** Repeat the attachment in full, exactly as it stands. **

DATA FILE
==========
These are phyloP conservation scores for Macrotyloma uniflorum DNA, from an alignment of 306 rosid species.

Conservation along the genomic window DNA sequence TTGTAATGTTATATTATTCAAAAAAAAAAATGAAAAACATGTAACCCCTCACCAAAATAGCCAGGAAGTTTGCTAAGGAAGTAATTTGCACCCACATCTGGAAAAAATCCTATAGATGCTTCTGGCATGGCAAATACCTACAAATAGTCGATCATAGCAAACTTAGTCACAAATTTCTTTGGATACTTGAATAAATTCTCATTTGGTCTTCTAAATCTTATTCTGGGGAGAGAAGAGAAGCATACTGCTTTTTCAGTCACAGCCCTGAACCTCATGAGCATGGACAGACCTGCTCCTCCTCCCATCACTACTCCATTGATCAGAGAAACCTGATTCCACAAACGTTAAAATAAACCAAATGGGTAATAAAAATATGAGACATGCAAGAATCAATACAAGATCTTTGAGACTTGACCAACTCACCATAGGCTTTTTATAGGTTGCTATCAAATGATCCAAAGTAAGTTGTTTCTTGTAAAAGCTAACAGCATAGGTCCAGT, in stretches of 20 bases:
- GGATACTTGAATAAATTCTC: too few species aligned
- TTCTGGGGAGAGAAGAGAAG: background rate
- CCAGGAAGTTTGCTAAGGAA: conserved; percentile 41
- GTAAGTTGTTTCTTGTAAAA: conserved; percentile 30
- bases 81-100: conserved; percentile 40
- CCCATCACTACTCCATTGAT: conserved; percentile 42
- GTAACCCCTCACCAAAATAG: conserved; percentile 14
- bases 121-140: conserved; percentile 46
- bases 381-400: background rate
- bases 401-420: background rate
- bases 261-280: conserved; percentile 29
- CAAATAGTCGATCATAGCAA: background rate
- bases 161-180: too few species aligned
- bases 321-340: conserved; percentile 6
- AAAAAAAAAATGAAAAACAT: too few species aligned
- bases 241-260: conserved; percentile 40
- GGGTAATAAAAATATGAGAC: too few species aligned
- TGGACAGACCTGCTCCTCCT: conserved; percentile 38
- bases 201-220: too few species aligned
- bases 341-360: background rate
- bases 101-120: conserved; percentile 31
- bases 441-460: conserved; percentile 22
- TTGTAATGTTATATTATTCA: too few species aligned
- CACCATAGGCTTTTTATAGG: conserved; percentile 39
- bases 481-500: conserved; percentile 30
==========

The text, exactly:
These are phyloP conservation scores for Macrotyloma uniflorum DNA, from an alignment of 306 rosid species.

Conservation along the genomic window DNA sequence TTGTAATGTTATATTATTCAAAAAAAAAAATGAAAAACATGTAACCCCTCACCAAAATAGCCAGGAAGTTTGCTAAGGAAGTAATTTGCACCCACATCTGGAAAAAATCCTATAGATGCTTCTGGCATGGCAAATACCTACAAATAGTCGATCATAGCAAACTTAGTCACAAATTTCTTTGGATACTTGAATAAATTCTCATTTGGTCTTCTAAATCTTATTCTGGGGAGAGAAGAGAAGCATACTGCTTTTTCAGTCACAGCCCTGAACCTCATGAGCATGGACAGACCTGCTCCTCCTCCCATCACTACTCCATTGATCAGAGAAACCTGATTCCACAAACGTTAAAATAAACCAAATGGGTAATAAAAATATGAGACATGCAAGAATCAATACAAGATCTTTGAGACTTGACCAACTCACCATAGGCTTTTTATAGGTTGCTATCAAATGATCCAAAGTAAGTTGTTTCTTGTAAAAGCTAACAGCATAGGTCCAGT, in stretches of 20 bases:
- GGATACTTGAATAAATTCTC: too few species aligned
- TTCTGGGGAGAGAAGAGAAG: background rate
- CCAGGAAGTTTGCTAAGGAA: conserved; percentile 41
- GTAAGTTGTTTCTTGTAAAA: conserved; percentile 30
- bases 81-100: conserved; percentile 40
- CCCATCACTACTCCATTGAT: conserved; percentile 42
- GTAACCCCTCACCAAAATAG: conserved; percentile 14
- bases 121-140: conserved; percentile 46
- bases 381-400: background rate
- bases 401-420: background rate
- bases 261-280: conserved; percentile 29
- CAAATAGTCGATCATAGCAA: background rate
- bases 161-180: too few species aligned
- bases 321-340: conserved; percentile 6
- AAAAAAAAAATGAAAAACAT: too few species aligned
- bases 241-260: conserved; percentile 40
- GGGTAATAAAAATATGAGAC: too few species aligned
- TGGACAGACCTGCTCCTCCT: conserved; percentile 38
- bases 201-220: too few species aligned
- bases 341-360: background rate
- bases 101-120: conserved; percentile 31
- bases 441-460: conserved; percentile 22
- TTGTAATGTTATATTATTCA: too few species aligned
- CACCATAGGCTTTTTATAGG: conserved; percentile 39
- bases 481-500: conserved; percentile 30